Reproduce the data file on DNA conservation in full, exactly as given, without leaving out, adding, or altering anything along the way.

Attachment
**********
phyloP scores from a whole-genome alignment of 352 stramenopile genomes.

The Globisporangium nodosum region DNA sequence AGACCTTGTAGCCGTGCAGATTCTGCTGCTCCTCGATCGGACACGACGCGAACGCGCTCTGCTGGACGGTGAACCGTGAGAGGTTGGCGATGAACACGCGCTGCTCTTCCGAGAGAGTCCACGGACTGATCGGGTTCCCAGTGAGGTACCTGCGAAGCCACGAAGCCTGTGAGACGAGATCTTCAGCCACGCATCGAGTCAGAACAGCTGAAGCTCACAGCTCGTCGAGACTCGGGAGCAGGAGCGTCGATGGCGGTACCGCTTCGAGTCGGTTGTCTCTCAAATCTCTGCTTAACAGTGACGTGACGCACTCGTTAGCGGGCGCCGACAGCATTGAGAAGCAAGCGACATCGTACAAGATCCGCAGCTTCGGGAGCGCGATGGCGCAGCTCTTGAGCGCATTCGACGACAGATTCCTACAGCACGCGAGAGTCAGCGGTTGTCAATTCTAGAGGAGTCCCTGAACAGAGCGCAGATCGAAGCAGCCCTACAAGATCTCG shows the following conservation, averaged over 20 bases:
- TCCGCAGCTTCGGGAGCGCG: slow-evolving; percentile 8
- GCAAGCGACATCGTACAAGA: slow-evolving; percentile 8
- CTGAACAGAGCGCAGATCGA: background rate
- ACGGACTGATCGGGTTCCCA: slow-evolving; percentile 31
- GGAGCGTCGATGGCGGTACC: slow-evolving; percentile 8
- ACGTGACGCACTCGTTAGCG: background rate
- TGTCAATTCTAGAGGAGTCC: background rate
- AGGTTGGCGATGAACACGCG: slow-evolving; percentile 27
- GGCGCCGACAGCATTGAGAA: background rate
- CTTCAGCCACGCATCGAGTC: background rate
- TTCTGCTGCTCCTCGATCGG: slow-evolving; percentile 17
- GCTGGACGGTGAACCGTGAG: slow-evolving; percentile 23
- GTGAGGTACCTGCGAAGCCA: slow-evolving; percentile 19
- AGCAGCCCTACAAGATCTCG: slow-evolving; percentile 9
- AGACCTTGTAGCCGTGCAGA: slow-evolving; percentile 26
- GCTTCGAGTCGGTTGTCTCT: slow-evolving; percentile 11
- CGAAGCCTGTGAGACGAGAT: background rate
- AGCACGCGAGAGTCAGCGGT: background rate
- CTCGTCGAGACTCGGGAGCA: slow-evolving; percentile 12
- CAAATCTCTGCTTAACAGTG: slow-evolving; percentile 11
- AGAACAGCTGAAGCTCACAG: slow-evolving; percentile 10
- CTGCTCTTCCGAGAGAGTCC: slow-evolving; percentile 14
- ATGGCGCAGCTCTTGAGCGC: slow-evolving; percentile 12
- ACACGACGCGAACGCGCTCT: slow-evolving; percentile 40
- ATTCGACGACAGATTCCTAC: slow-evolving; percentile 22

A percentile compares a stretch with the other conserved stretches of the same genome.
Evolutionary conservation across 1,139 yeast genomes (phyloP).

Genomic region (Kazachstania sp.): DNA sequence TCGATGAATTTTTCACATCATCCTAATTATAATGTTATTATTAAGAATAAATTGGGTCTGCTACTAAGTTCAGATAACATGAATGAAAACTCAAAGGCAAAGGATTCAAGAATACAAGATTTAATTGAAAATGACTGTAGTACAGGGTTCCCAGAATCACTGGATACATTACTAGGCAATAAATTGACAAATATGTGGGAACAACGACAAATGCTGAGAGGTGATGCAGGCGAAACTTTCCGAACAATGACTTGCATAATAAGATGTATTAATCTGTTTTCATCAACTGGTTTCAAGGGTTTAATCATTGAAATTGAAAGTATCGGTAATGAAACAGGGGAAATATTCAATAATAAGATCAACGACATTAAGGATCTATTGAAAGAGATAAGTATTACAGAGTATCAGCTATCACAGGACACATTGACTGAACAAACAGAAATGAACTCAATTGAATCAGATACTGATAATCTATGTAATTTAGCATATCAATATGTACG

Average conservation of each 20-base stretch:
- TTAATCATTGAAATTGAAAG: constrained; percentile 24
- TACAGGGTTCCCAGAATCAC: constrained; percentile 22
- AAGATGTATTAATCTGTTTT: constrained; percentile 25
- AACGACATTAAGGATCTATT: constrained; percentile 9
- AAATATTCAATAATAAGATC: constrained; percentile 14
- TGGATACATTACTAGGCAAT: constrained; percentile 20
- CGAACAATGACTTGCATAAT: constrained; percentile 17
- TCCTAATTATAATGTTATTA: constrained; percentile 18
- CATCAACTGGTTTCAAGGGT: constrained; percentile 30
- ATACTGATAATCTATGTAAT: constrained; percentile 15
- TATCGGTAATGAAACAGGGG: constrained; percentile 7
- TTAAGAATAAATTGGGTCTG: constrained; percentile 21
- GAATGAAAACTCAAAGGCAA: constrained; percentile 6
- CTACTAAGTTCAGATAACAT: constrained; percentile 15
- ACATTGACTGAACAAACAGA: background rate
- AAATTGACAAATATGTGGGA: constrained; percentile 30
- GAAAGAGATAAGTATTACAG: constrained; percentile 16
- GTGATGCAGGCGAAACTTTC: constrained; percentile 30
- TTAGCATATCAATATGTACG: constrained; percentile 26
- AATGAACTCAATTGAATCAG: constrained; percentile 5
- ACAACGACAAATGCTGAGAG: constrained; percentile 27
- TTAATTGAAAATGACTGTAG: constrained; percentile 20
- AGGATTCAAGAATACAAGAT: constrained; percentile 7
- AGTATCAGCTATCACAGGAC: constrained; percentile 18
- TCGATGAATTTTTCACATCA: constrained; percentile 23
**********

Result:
phyloP scores from a whole-genome alignment of 352 stramenopile genomes.

The Globisporangium nodosum region DNA sequence AGACCTTGTAGCCGTGCAGATTCTGCTGCTCCTCGATCGGACACGACGCGAACGCGCTCTGCTGGACGGTGAACCGTGAGAGGTTGGCGATGAACACGCGCTGCTCTTCCGAGAGAGTCCACGGACTGATCGGGTTCCCAGTGAGGTACCTGCGAAGCCACGAAGCCTGTGAGACGAGATCTTCAGCCACGCATCGAGTCAGAACAGCTGAAGCTCACAGCTCGTCGAGACTCGGGAGCAGGAGCGTCGATGGCGGTACCGCTTCGAGTCGGTTGTCTCTCAAATCTCTGCTTAACAGTGACGTGACGCACTCGTTAGCGGGCGCCGACAGCATTGAGAAGCAAGCGACATCGTACAAGATCCGCAGCTTCGGGAGCGCGATGGCGCAGCTCTTGAGCGCATTCGACGACAGATTCCTACAGCACGCGAGAGTCAGCGGTTGTCAATTCTAGAGGAGTCCCTGAACAGAGCGCAGATCGAAGCAGCCCTACAAGATCTCG shows the following conservation, averaged over 20 bases:
- TCCGCAGCTTCGGGAGCGCG: slow-evolving; percentile 8
- GCAAGCGACATCGTACAAGA: slow-evolving; percentile 8
- CTGAACAGAGCGCAGATCGA: background rate
- ACGGACTGATCGGGTTCCCA: slow-evolving; percentile 31
- GGAGCGTCGATGGCGGTACC: slow-evolving; percentile 8
- ACGTGACGCACTCGTTAGCG: background rate
- TGTCAATTCTAGAGGAGTCC: background rate
- AGGTTGGCGATGAACACGCG: slow-evolving; percentile 27
- GGCGCCGACAGCATTGAGAA: background rate
- CTTCAGCCACGCATCGAGTC: background rate
- TTCTGCTGCTCCTCGATCGG: slow-evolving; percentile 17
- GCTGGACGGTGAACCGTGAG: slow-evolving; percentile 23
- GTGAGGTACCTGCGAAGCCA: slow-evolving; percentile 19
- AGCAGCCCTACAAGATCTCG: slow-evolving; percentile 9
- AGACCTTGTAGCCGTGCAGA: slow-evolving; percentile 26
- GCTTCGAGTCGGTTGTCTCT: slow-evolving; percentile 11
- CGAAGCCTGTGAGACGAGAT: background rate
- AGCACGCGAGAGTCAGCGGT: background rate
- CTCGTCGAGACTCGGGAGCA: slow-evolving; percentile 12
- CAAATCTCTGCTTAACAGTG: slow-evolving; percentile 11
- AGAACAGCTGAAGCTCACAG: slow-evolving; percentile 10
- CTGCTCTTCCGAGAGAGTCC: slow-evolving; percentile 14
- ATGGCGCAGCTCTTGAGCGC: slow-evolving; percentile 12
- ACACGACGCGAACGCGCTCT: slow-evolving; percentile 40
- ATTCGACGACAGATTCCTAC: slow-evolving; percentile 22

A percentile compares a stretch with the other conserved stretches of the same genome.
Evolutionary conservation across 1,139 yeast genomes (phyloP).

Genomic region (Kazachstania sp.): DNA sequence TCGATGAATTTTTCACATCATCCTAATTATAATGTTATTATTAAGAATAAATTGGGTCTGCTACTAAGTTCAGATAACATGAATGAAAACTCAAAGGCAAAGGATTCAAGAATACAAGATTTAATTGAAAATGACTGTAGTACAGGGTTCCCAGAATCACTGGATACATTACTAGGCAATAAATTGACAAATATGTGGGAACAACGACAAATGCTGAGAGGTGATGCAGGCGAAACTTTCCGAACAATGACTTGCATAATAAGATGTATTAATCTGTTTTCATCAACTGGTTTCAAGGGTTTAATCATTGAAATTGAAAGTATCGGTAATGAAACAGGGGAAATATTCAATAATAAGATCAACGACATTAAGGATCTATTGAAAGAGATAAGTATTACAGAGTATCAGCTATCACAGGACACATTGACTGAACAAACAGAAATGAACTCAATTGAATCAGATACTGATAATCTATGTAATTTAGCATATCAATATGTACG

Average conservation of each 20-base stretch:
- TTAATCATTGAAATTGAAAG: constrained; percentile 24
- TACAGGGTTCCCAGAATCAC: constrained; percentile 22
- AAGATGTATTAATCTGTTTT: constrained; percentile 25
- AACGACATTAAGGATCTATT: constrained; percentile 9
- AAATATTCAATAATAAGATC: constrained; percentile 14
- TGGATACATTACTAGGCAAT: constrained; percentile 20
- CGAACAATGACTTGCATAAT: constrained; percentile 17
- TCCTAATTATAATGTTATTA: constrained; percentile 18
- CATCAACTGGTTTCAAGGGT: constrained; percentile 30
- ATACTGATAATCTATGTAAT: constrained; percentile 15
- TATCGGTAATGAAACAGGGG: constrained; percentile 7
- TTAAGAATAAATTGGGTCTG: constrained; percentile 21
- GAATGAAAACTCAAAGGCAA: constrained; percentile 6
- CTACTAAGTTCAGATAACAT: constrained; percentile 15
- ACATTGACTGAACAAACAGA: background rate
- AAATTGACAAATATGTGGGA: constrained; percentile 30
- GAAAGAGATAAGTATTACAG: constrained; percentile 16
- GTGATGCAGGCGAAACTTTC: constrained; percentile 30
- TTAGCATATCAATATGTACG: constrained; percentile 26
- AATGAACTCAATTGAATCAG: constrained; percentile 5
- ACAACGACAAATGCTGAGAG: constrained; percentile 27
- TTAATTGAAAATGACTGTAG: constrained; percentile 20
- AGGATTCAAGAATACAAGAT: constrained; percentile 7
- AGTATCAGCTATCACAGGAC: constrained; percentile 18
- TCGATGAATTTTTCACATCA: constrained; percentile 23